A sketch of a public philosophy for an alternative educational model

Yesterday, I reflected on a sense of bewilderment I felt upon leaving Kaos Pilots in Denmark. I have often wondered what draws young persons to certain versions of relativism, postmodernism, and pragmatism. The answer I gave went like this:

There is considerable appeal in this public philosophy: rejection of the old [evident in relativism], relief of metaphysical burdens [exemplified in postmodernism], and usefulness in connection with one’s plan for life [the payoff of pragmatism]. The appeal seems to be that I can get on in this all too human world and find a place within the existing social fabric.

I said I also wanted to examine why this public philosophy is out of step with the unsettled world we now inhabit and this I want to sketch briefly below.

The chief reason that the public philosophy that has been inculcated in young persons is not bound to serve them well is that it will not allow them to endorse basic commitments, stand firm in the face of great challenges, and undertake philosophical inquiries. I think that a different foundation will be necessary. I imagine the pillars of a good alternative educational institution to be prescience, character development, and rigor.

1. Prescience

Introduce students, early on and cohesively, to

(a) the general character of the age in which we live;

(b) the massive problems we are bound to confront in our time and major leitmotivs of a better world (e.g., water scarcity, the limits of economic growth, population growth, ecological degradation, sustainability, resilience, etc.).

2. Character Development

Educate students to be courageous, big-thinking, and conceptually agile. That is, to teach students to think seriously about our age and about the problems facing us.

3. Rigor

Provide students with the philosophical scaffolding and argumentative rigor without which they will not be able to understand our age and to face up to the problems of our time. What philosophical orientation will make them, say, more resilient and more open to possible futures?

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2 thoughts on “A sketch of a public philosophy for an alternative educational model

  1. But, Andrew, to whom does this task fall: determining and articulating what the general character of our age is, what its massive problems consist in, what it means to be courageous, big-thinking, conceptually agile (to say nothing of what it means to be honest, wise, and kind)? Whose philosophical scaffolding will we be mounting and maintaining? What criteria will justify us in entrusting our children to it (surely, they, like all of us, will sometimes fall)? When you invoke argument (“argumentative rigor”) I wonder about its necessity: With whom will we argue and how and what over? To be sure, we will be arguing over the world. But we already are. So . . . ?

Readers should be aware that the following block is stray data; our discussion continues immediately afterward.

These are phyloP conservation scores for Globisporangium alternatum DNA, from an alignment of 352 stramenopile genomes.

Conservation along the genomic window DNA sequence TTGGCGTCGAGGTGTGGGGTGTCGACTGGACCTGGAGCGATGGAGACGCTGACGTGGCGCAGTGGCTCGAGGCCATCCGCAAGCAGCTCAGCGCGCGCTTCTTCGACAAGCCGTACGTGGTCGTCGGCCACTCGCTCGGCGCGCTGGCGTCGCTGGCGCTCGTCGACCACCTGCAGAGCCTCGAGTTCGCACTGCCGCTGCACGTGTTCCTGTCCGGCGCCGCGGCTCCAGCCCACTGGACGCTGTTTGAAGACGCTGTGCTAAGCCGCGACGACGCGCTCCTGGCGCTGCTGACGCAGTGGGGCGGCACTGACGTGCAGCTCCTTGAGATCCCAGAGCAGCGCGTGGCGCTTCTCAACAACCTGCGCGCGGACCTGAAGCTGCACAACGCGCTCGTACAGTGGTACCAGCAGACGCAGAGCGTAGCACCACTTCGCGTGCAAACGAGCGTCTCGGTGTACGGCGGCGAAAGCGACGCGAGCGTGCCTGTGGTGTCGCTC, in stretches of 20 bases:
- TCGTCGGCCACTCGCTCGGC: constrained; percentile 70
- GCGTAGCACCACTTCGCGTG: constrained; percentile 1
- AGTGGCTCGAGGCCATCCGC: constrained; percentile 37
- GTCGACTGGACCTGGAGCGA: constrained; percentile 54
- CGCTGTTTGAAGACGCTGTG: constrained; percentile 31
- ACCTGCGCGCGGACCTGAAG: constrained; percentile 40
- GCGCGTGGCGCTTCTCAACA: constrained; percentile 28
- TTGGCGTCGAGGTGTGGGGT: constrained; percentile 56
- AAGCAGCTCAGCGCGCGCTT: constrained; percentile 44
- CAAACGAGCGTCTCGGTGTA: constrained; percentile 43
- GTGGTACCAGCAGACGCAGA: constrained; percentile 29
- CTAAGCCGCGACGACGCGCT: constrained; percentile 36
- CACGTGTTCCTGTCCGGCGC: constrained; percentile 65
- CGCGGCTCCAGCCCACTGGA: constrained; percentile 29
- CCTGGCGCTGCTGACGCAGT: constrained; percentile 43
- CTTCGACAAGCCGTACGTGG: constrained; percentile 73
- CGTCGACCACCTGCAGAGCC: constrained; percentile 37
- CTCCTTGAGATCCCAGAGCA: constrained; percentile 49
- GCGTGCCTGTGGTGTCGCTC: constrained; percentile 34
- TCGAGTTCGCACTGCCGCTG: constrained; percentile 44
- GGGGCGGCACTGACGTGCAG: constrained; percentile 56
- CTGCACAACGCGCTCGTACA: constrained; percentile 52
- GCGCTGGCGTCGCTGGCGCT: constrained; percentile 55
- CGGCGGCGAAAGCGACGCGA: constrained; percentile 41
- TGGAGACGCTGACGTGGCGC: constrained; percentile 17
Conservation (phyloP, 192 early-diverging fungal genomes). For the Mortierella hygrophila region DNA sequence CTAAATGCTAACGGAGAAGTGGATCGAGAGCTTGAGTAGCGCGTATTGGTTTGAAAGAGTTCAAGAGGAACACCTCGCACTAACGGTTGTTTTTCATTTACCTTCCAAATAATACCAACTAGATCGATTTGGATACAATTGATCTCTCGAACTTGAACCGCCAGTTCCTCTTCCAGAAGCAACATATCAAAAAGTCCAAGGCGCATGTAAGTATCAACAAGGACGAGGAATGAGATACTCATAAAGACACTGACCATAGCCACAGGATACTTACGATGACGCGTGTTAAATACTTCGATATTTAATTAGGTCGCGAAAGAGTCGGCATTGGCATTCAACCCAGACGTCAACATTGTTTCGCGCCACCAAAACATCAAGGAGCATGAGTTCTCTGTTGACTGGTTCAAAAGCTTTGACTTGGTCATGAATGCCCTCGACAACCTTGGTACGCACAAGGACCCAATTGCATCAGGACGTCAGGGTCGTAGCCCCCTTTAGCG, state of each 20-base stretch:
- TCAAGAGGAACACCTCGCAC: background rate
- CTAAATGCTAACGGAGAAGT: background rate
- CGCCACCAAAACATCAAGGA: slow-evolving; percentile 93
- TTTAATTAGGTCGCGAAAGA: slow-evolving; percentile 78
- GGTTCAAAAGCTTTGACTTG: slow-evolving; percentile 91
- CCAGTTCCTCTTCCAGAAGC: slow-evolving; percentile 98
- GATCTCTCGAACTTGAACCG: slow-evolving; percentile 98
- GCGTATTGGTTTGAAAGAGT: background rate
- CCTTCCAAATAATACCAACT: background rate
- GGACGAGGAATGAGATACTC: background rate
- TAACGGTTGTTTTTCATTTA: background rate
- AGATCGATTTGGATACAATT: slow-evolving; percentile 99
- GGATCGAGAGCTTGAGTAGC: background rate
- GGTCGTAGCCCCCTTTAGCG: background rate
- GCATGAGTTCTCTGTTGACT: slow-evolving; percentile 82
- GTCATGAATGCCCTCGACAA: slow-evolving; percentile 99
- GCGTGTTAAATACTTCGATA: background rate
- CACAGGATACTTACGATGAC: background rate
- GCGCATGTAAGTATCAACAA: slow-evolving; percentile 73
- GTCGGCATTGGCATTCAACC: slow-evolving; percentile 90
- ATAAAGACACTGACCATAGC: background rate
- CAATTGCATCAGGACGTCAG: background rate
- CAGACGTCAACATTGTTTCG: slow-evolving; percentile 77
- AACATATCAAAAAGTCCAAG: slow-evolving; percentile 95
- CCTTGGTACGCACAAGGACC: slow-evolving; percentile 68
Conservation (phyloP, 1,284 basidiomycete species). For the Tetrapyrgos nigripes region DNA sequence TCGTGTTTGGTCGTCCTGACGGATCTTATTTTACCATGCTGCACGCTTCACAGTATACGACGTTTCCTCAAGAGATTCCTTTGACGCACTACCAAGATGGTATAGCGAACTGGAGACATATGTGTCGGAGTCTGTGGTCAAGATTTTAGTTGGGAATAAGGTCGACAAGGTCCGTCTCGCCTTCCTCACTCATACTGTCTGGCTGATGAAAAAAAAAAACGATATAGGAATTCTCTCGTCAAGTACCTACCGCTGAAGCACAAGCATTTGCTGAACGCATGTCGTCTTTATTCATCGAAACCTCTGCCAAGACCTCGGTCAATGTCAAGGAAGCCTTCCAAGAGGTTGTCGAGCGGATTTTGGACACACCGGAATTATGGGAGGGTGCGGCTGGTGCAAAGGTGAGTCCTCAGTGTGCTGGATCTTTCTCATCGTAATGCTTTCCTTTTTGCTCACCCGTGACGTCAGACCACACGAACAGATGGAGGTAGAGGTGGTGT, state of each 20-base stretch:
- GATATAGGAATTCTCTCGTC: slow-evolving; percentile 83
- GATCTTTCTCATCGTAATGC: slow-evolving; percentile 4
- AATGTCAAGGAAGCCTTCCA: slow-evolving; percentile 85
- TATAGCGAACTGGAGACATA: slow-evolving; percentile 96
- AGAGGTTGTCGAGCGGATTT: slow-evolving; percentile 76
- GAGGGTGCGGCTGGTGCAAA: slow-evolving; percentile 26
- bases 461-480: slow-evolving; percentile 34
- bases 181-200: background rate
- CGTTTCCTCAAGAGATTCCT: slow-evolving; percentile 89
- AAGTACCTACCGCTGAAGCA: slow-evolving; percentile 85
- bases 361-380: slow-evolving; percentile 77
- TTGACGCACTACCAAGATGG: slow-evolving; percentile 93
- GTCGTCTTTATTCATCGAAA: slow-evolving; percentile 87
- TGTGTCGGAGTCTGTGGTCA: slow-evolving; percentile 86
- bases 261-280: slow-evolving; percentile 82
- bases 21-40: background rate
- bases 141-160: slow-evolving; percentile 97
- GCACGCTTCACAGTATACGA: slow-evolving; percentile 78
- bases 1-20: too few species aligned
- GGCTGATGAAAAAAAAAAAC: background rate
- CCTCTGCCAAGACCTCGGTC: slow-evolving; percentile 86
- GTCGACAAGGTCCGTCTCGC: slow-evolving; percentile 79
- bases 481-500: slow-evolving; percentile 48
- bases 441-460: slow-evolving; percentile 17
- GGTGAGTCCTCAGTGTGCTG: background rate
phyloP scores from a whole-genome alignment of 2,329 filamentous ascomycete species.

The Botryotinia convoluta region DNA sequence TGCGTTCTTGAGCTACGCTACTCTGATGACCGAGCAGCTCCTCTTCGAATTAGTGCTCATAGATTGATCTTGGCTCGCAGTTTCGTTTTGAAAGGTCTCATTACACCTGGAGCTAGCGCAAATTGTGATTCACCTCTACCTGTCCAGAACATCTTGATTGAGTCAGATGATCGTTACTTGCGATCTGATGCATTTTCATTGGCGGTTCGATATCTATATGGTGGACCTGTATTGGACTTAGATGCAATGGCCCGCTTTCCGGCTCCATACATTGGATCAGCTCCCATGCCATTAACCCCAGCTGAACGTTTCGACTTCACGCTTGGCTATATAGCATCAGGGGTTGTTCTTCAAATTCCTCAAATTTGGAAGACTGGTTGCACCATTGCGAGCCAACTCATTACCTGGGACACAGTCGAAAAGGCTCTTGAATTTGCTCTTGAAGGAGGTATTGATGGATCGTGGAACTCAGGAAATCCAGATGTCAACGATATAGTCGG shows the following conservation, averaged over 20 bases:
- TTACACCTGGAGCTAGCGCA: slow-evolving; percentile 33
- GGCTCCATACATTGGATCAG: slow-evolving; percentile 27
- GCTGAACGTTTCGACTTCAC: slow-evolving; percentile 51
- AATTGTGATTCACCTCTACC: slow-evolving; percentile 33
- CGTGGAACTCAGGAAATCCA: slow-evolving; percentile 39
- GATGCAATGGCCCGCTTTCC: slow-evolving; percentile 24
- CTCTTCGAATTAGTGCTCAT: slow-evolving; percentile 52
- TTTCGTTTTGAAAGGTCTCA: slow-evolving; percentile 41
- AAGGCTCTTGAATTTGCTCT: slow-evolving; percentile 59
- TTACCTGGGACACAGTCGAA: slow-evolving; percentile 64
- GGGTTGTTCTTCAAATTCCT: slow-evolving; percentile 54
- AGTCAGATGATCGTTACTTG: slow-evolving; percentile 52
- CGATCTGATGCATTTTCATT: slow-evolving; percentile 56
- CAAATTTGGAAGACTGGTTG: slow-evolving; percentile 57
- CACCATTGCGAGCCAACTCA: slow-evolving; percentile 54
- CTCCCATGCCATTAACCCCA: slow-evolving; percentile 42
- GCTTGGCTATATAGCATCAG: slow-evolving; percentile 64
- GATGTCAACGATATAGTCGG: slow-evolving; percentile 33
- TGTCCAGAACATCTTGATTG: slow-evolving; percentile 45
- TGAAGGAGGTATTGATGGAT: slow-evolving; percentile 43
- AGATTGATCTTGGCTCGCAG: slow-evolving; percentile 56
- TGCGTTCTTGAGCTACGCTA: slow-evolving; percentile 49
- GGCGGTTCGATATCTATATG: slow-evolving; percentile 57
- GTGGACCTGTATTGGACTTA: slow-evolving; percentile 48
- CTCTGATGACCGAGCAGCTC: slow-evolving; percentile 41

Hugs, C.

    1. All good questions, C. The context and scope of the claims are key.

      In the ‘alternative educational paradigms’ community (ugly phrase that but it’s the sort of name I hear), there’s a great deal of good intentions and big hearts but not always a lot of rigor. These places tend to want to be prescient but lack some greater understanding, say, of theories of modernity or the value of good reasoning. On the other hand, they–rightly, in my view–believe that our current educational institutions aren’t confronting the challenges facing us: environmental degradation and economic collapse, most notably. So, they’re struggling with being prescience and rigorous (but see just below on my use of these terms without providing stipulative definitions).

      Most of the questions I present above are meant to be worked out in and through conversations with people at these schools. ‘Rigor’, ‘prescience,’ and so forth are points of departure or a kind of orientation for the kinds of curricular development I have in mind. They’ve yet to be ‘filled in’ in particular ways. There’s a certain ‘We’ll see where this takes us…’

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